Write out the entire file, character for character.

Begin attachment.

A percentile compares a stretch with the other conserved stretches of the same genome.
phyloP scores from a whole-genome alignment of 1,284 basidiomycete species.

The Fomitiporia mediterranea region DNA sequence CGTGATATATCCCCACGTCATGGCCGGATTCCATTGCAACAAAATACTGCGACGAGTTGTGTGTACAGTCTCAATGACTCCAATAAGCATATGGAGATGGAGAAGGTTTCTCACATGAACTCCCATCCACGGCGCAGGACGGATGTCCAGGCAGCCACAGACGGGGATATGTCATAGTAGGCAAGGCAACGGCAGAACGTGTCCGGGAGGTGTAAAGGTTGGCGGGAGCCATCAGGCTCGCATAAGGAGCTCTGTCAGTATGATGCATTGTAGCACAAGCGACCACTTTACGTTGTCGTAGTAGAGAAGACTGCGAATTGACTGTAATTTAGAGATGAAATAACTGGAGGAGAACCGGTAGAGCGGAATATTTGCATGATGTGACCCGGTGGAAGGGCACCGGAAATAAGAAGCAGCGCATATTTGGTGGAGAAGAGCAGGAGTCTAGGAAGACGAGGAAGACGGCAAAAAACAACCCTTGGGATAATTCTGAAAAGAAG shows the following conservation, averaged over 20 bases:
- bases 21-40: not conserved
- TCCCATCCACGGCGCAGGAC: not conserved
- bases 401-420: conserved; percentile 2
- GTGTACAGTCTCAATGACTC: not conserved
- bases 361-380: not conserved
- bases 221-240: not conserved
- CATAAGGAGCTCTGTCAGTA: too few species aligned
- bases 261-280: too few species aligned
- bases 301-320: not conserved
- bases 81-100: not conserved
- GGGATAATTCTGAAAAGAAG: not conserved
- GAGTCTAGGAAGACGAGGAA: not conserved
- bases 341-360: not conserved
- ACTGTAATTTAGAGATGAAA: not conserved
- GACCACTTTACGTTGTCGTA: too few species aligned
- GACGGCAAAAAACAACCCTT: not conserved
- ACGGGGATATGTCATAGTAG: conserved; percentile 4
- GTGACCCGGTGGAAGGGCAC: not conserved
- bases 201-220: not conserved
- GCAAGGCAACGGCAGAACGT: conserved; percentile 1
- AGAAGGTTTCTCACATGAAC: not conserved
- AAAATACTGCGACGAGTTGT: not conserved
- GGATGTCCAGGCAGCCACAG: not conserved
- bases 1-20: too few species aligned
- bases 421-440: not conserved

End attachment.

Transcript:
A percentile compares a stretch with the other conserved stretches of the same genome.
phyloP scores from a whole-genome alignment of 1,284 basidiomycete species.

The Fomitiporia mediterranea region DNA sequence CGTGATATATCCCCACGTCATGGCCGGATTCCATTGCAACAAAATACTGCGACGAGTTGTGTGTACAGTCTCAATGACTCCAATAAGCATATGGAGATGGAGAAGGTTTCTCACATGAACTCCCATCCACGGCGCAGGACGGATGTCCAGGCAGCCACAGACGGGGATATGTCATAGTAGGCAAGGCAACGGCAGAACGTGTCCGGGAGGTGTAAAGGTTGGCGGGAGCCATCAGGCTCGCATAAGGAGCTCTGTCAGTATGATGCATTGTAGCACAAGCGACCACTTTACGTTGTCGTAGTAGAGAAGACTGCGAATTGACTGTAATTTAGAGATGAAATAACTGGAGGAGAACCGGTAGAGCGGAATATTTGCATGATGTGACCCGGTGGAAGGGCACCGGAAATAAGAAGCAGCGCATATTTGGTGGAGAAGAGCAGGAGTCTAGGAAGACGAGGAAGACGGCAAAAAACAACCCTTGGGATAATTCTGAAAAGAAG shows the following conservation, averaged over 20 bases:
- bases 21-40: not conserved
- TCCCATCCACGGCGCAGGAC: not conserved
- bases 401-420: conserved; percentile 2
- GTGTACAGTCTCAATGACTC: not conserved
- bases 361-380: not conserved
- bases 221-240: not conserved
- CATAAGGAGCTCTGTCAGTA: too few species aligned
- bases 261-280: too few species aligned
- bases 301-320: not conserved
- bases 81-100: not conserved
- GGGATAATTCTGAAAAGAAG: not conserved
- GAGTCTAGGAAGACGAGGAA: not conserved
- bases 341-360: not conserved
- ACTGTAATTTAGAGATGAAA: not conserved
- GACCACTTTACGTTGTCGTA: too few species aligned
- GACGGCAAAAAACAACCCTT: not conserved
- ACGGGGATATGTCATAGTAG: conserved; percentile 4
- GTGACCCGGTGGAAGGGCAC: not conserved
- bases 201-220: not conserved
- GCAAGGCAACGGCAGAACGT: conserved; percentile 1
- AGAAGGTTTCTCACATGAAC: not conserved
- AAAATACTGCGACGAGTTGT: not conserved
- GGATGTCCAGGCAGCCACAG: not conserved
- bases 1-20: too few species aligned
- bases 421-440: not conserved